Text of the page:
Additionally, the successful implementation of this system will mean that nothing will stop SANRAL from imposing similar systems in the rest of the country.     

Youth Wage Subsidies

Another deeply unpopular measure is the Employment Tax Incentive Bill which will become law on 1 January 2014. This is a scheme which will "encourage" employers to hire young workers between the ages of 18 and 29 by giving the companies tax incentives. Employers would be able to deduct the incentive amount for which they qualify from the employee's tax they would have to pay to the revenue service.  

South Africa has a huge unemployment rate. According to Statistics SA, the official rate of unemployment was 24.7% in the third quarter of 2013. This unemployment rate has averaged 25.4% between 2000 and 2013. This shows the extent of the problem. It is no cyclical problem. What we have here is permanent, organic, mass unemployment. The unemployment rate only measures the number of people actively looking for a job as a percentage of the labour force. If the broader measure of unemployment is used, then the actual figure is an astonishing 37% of the labour force. This includes a youth unemployment rate of nearly 70%.

The Centre for Development and Enterprise (CDE) states that 72% of South Africa's unemployed are younger than 34 years old. The unemployment rate for those under 25 is 49%, which is twice the national average of 25%.

Unemployment is probably the single biggest problem facing the working class. In October parliament adopted the Employment Tax Incentive Bill. Every single political party voted in favour of this bill. Now, since the material interests of the working class and the bourgeois class are diametrically opposed, this means that the formal "representatives" of the proletariat have just voted together with the class enemy to the detriment of the workers. In fact, the ruling ANC government has attacked the trade union federation COSATU for standing in the way of its proposed youth wage subsidy. ANC MP, Zukile Lukile hit out against COSATU saying:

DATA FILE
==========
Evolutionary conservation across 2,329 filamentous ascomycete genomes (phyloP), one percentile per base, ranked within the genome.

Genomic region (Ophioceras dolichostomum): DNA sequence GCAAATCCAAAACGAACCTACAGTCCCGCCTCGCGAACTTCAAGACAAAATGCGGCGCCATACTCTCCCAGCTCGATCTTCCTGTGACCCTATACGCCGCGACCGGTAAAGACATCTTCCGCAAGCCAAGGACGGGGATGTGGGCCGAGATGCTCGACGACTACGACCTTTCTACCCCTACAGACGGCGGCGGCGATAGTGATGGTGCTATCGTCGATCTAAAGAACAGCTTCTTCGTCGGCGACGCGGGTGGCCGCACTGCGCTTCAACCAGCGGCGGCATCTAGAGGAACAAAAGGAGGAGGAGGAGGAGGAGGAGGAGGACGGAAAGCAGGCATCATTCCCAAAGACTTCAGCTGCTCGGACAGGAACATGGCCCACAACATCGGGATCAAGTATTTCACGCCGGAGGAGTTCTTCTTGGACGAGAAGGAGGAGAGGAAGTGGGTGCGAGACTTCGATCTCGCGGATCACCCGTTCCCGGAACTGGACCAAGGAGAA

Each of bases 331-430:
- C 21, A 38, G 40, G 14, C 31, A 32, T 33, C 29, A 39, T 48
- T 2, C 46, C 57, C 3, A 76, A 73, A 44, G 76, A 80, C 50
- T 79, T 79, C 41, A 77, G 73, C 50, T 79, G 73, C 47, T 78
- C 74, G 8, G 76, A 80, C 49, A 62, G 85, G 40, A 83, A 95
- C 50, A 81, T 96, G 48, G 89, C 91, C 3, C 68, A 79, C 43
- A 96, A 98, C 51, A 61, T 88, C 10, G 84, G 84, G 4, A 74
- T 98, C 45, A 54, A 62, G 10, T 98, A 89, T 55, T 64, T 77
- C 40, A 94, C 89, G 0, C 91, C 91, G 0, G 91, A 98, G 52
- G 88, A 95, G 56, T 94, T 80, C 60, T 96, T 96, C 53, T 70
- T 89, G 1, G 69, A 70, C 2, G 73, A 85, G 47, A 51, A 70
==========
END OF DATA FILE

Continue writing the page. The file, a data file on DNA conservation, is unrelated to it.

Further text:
"It's a shock to learn that COSATU can say, 'Do nothing about unemployment’. We must be honest: we are public representatives; we are representing the ANC, the organisation which represents the poor. Do you want our people to live on food parcels?  These people cannot be employed because they don't have experience. "

This is a completely baseless attack on COSATU. Firstly, COSATU has never said that nothing must be done about unemployment. As far as food parcels are concerned, that is already a reality. Hundreds of thousands of people receive food parcels from the state every day. The lack of experience is not the reason why companies are not employing young people. The real reason is because of the organic crisis of unemployment that is caused by the failure of the capitalist system.

This youth wage subsidy is a piecemeal approach and will not address the crisis of unemployment. In fact this is confirmed by that most bourgeois institution of all, the World Bank. In its 2013 Development Report, the Bank states that "aggregate employment effects are low at best" where these kinds of subsidies are concerned. The report continues: "But many studies show that they often do not have their intended effect of creating new jobs in a cost-effective fashion."